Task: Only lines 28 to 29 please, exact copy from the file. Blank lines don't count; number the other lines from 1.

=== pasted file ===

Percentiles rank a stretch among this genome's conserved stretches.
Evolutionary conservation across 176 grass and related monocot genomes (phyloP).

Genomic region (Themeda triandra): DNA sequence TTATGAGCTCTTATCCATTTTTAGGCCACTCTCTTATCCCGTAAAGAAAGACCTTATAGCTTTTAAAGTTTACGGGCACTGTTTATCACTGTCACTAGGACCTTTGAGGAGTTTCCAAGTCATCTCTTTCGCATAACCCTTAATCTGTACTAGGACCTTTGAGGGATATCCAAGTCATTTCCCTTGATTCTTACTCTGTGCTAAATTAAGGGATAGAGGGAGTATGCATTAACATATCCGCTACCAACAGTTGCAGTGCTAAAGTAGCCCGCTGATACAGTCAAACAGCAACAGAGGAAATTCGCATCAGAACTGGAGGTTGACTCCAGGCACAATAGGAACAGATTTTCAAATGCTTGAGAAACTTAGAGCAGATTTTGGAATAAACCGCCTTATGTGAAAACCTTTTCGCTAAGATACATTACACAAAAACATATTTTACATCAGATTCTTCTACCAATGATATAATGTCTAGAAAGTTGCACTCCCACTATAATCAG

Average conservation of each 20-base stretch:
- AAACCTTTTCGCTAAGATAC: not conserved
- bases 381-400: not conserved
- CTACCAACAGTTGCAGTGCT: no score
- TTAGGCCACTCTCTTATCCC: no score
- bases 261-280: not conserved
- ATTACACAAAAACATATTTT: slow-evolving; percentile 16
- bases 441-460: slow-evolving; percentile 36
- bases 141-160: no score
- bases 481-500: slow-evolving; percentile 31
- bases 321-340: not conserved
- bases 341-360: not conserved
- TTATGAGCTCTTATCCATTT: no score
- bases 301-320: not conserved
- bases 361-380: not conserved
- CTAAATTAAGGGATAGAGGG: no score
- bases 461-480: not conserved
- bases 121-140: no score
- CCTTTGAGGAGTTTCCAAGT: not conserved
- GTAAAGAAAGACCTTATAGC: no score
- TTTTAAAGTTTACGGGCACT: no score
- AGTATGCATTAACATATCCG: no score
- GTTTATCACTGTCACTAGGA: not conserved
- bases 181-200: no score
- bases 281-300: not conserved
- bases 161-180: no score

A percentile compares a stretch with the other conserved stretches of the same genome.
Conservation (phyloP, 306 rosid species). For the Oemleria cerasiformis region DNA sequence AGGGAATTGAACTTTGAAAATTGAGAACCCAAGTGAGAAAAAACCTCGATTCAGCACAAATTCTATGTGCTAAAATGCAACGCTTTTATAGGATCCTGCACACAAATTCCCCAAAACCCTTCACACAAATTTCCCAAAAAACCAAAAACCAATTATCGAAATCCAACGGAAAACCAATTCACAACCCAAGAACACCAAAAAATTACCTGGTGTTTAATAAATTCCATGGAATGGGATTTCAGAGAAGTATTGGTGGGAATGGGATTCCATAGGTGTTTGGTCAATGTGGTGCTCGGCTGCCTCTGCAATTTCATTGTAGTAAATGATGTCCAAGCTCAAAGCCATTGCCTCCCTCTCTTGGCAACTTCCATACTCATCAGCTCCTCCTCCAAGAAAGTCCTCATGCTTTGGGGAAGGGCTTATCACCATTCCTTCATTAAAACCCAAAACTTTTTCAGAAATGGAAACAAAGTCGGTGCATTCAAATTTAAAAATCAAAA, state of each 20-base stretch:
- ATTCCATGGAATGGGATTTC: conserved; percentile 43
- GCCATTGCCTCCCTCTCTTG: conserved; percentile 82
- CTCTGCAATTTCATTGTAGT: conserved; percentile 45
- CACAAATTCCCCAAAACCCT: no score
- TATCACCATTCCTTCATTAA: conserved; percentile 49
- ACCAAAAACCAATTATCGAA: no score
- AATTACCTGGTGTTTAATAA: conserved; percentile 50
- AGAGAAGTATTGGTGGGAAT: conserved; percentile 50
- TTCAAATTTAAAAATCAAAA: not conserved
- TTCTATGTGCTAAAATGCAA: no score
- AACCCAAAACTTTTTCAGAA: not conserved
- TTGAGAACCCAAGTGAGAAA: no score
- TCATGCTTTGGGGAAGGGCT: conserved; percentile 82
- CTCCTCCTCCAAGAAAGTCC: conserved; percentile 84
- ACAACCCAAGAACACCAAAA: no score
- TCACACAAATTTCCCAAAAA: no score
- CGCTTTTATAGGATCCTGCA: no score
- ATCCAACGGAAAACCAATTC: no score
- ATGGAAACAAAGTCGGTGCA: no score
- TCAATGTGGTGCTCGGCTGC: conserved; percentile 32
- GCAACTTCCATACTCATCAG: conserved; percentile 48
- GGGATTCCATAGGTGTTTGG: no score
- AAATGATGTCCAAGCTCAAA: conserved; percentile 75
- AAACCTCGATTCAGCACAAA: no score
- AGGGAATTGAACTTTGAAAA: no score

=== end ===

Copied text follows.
- bases 281-300: not conserved
- bases 161-180: no score